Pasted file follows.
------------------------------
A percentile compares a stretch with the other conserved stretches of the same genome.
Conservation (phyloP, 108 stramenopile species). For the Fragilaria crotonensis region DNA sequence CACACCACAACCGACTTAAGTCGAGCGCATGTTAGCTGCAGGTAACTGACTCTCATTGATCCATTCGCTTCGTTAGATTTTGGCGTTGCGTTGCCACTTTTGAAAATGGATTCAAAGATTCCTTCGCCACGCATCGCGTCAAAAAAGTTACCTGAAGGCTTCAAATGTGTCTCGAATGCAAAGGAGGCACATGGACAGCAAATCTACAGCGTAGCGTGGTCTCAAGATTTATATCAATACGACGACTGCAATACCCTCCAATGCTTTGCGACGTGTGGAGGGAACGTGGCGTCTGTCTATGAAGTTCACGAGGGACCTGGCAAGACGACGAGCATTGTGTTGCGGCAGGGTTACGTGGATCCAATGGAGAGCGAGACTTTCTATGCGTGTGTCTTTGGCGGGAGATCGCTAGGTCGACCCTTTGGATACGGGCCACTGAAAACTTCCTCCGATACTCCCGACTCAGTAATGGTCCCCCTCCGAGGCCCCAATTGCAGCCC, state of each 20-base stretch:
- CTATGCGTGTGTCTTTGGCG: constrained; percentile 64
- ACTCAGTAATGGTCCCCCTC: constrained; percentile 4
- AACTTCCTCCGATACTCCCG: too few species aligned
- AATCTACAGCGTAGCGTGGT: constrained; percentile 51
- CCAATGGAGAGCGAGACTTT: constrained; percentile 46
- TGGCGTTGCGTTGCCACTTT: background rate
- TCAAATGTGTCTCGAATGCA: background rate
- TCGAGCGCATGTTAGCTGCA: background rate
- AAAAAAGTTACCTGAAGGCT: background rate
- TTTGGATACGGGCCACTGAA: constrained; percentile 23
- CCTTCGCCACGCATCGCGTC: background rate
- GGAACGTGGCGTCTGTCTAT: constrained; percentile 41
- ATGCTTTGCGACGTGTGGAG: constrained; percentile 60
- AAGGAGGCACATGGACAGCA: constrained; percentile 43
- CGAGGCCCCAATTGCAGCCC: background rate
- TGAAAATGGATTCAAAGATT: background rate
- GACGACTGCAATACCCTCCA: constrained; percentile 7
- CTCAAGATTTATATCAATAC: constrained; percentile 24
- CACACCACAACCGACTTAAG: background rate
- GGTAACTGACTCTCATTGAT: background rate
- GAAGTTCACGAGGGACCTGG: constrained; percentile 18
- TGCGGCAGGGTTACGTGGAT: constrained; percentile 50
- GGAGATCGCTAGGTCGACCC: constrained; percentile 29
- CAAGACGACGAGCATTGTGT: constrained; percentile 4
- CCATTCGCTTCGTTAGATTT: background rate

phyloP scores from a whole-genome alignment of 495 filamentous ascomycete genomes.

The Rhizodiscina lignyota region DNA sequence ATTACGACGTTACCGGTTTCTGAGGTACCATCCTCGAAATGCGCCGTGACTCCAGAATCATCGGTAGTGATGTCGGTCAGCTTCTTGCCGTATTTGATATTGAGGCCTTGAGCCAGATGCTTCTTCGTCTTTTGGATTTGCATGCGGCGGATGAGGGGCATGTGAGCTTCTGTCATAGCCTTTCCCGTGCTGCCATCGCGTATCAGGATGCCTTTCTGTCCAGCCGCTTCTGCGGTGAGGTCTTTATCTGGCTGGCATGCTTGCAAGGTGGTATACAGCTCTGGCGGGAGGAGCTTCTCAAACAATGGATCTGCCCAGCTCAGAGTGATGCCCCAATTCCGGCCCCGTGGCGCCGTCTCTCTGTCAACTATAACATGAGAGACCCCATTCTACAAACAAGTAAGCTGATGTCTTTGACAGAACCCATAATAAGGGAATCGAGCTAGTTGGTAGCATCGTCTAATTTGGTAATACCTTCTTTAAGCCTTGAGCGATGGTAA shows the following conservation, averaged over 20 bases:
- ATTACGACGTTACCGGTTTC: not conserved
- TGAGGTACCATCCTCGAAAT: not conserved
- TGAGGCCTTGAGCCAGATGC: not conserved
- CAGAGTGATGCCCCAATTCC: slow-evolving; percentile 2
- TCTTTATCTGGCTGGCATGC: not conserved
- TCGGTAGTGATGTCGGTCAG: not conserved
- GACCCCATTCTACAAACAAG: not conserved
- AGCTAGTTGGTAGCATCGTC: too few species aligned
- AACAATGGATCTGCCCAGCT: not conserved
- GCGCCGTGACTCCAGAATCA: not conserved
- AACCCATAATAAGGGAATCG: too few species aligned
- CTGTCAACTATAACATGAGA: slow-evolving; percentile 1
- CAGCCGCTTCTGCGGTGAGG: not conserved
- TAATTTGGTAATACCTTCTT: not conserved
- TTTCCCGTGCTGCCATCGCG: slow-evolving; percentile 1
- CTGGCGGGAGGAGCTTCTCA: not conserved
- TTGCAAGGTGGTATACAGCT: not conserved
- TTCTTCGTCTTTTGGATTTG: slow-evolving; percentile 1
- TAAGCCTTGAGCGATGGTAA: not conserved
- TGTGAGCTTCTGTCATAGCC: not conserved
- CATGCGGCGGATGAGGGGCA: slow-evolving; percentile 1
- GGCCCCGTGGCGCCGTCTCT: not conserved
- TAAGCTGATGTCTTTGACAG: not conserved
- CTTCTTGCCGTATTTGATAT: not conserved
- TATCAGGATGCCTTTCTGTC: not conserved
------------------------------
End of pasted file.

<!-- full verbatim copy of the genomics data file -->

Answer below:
A percentile compares a stretch with the other conserved stretches of the same genome.
Conservation (phyloP, 108 stramenopile species). For the Fragilaria crotonensis region DNA sequence CACACCACAACCGACTTAAGTCGAGCGCATGTTAGCTGCAGGTAACTGACTCTCATTGATCCATTCGCTTCGTTAGATTTTGGCGTTGCGTTGCCACTTTTGAAAATGGATTCAAAGATTCCTTCGCCACGCATCGCGTCAAAAAAGTTACCTGAAGGCTTCAAATGTGTCTCGAATGCAAAGGAGGCACATGGACAGCAAATCTACAGCGTAGCGTGGTCTCAAGATTTATATCAATACGACGACTGCAATACCCTCCAATGCTTTGCGACGTGTGGAGGGAACGTGGCGTCTGTCTATGAAGTTCACGAGGGACCTGGCAAGACGACGAGCATTGTGTTGCGGCAGGGTTACGTGGATCCAATGGAGAGCGAGACTTTCTATGCGTGTGTCTTTGGCGGGAGATCGCTAGGTCGACCCTTTGGATACGGGCCACTGAAAACTTCCTCCGATACTCCCGACTCAGTAATGGTCCCCCTCCGAGGCCCCAATTGCAGCCC, state of each 20-base stretch:
- CTATGCGTGTGTCTTTGGCG: constrained; percentile 64
- ACTCAGTAATGGTCCCCCTC: constrained; percentile 4
- AACTTCCTCCGATACTCCCG: too few species aligned
- AATCTACAGCGTAGCGTGGT: constrained; percentile 51
- CCAATGGAGAGCGAGACTTT: constrained; percentile 46
- TGGCGTTGCGTTGCCACTTT: background rate
- TCAAATGTGTCTCGAATGCA: background rate
- TCGAGCGCATGTTAGCTGCA: background rate
- AAAAAAGTTACCTGAAGGCT: background rate
- TTTGGATACGGGCCACTGAA: constrained; percentile 23
- CCTTCGCCACGCATCGCGTC: background rate
- GGAACGTGGCGTCTGTCTAT: constrained; percentile 41
- ATGCTTTGCGACGTGTGGAG: constrained; percentile 60
- AAGGAGGCACATGGACAGCA: constrained; percentile 43
- CGAGGCCCCAATTGCAGCCC: background rate
- TGAAAATGGATTCAAAGATT: background rate
- GACGACTGCAATACCCTCCA: constrained; percentile 7
- CTCAAGATTTATATCAATAC: constrained; percentile 24
- CACACCACAACCGACTTAAG: background rate
- GGTAACTGACTCTCATTGAT: background rate
- GAAGTTCACGAGGGACCTGG: constrained; percentile 18
- TGCGGCAGGGTTACGTGGAT: constrained; percentile 50
- GGAGATCGCTAGGTCGACCC: constrained; percentile 29
- CAAGACGACGAGCATTGTGT: constrained; percentile 4
- CCATTCGCTTCGTTAGATTT: background rate

phyloP scores from a whole-genome alignment of 495 filamentous ascomycete genomes.

The Rhizodiscina lignyota region DNA sequence ATTACGACGTTACCGGTTTCTGAGGTACCATCCTCGAAATGCGCCGTGACTCCAGAATCATCGGTAGTGATGTCGGTCAGCTTCTTGCCGTATTTGATATTGAGGCCTTGAGCCAGATGCTTCTTCGTCTTTTGGATTTGCATGCGGCGGATGAGGGGCATGTGAGCTTCTGTCATAGCCTTTCCCGTGCTGCCATCGCGTATCAGGATGCCTTTCTGTCCAGCCGCTTCTGCGGTGAGGTCTTTATCTGGCTGGCATGCTTGCAAGGTGGTATACAGCTCTGGCGGGAGGAGCTTCTCAAACAATGGATCTGCCCAGCTCAGAGTGATGCCCCAATTCCGGCCCCGTGGCGCCGTCTCTCTGTCAACTATAACATGAGAGACCCCATTCTACAAACAAGTAAGCTGATGTCTTTGACAGAACCCATAATAAGGGAATCGAGCTAGTTGGTAGCATCGTCTAATTTGGTAATACCTTCTTTAAGCCTTGAGCGATGGTAA shows the following conservation, averaged over 20 bases:
- ATTACGACGTTACCGGTTTC: not conserved
- TGAGGTACCATCCTCGAAAT: not conserved
- TGAGGCCTTGAGCCAGATGC: not conserved
- CAGAGTGATGCCCCAATTCC: slow-evolving; percentile 2
- TCTTTATCTGGCTGGCATGC: not conserved
- TCGGTAGTGATGTCGGTCAG: not conserved
- GACCCCATTCTACAAACAAG: not conserved
- AGCTAGTTGGTAGCATCGTC: too few species aligned
- AACAATGGATCTGCCCAGCT: not conserved
- GCGCCGTGACTCCAGAATCA: not conserved
- AACCCATAATAAGGGAATCG: too few species aligned
- CTGTCAACTATAACATGAGA: slow-evolving; percentile 1
- CAGCCGCTTCTGCGGTGAGG: not conserved
- TAATTTGGTAATACCTTCTT: not conserved
- TTTCCCGTGCTGCCATCGCG: slow-evolving; percentile 1
- CTGGCGGGAGGAGCTTCTCA: not conserved
- TTGCAAGGTGGTATACAGCT: not conserved
- TTCTTCGTCTTTTGGATTTG: slow-evolving; percentile 1
- TAAGCCTTGAGCGATGGTAA: not conserved
- TGTGAGCTTCTGTCATAGCC: not conserved
- CATGCGGCGGATGAGGGGCA: slow-evolving; percentile 1
- GGCCCCGTGGCGCCGTCTCT: not conserved
- TAAGCTGATGTCTTTGACAG: not conserved
- CTTCTTGCCGTATTTGATAT: not conserved
- TATCAGGATGCCTTTCTGTC: not conserved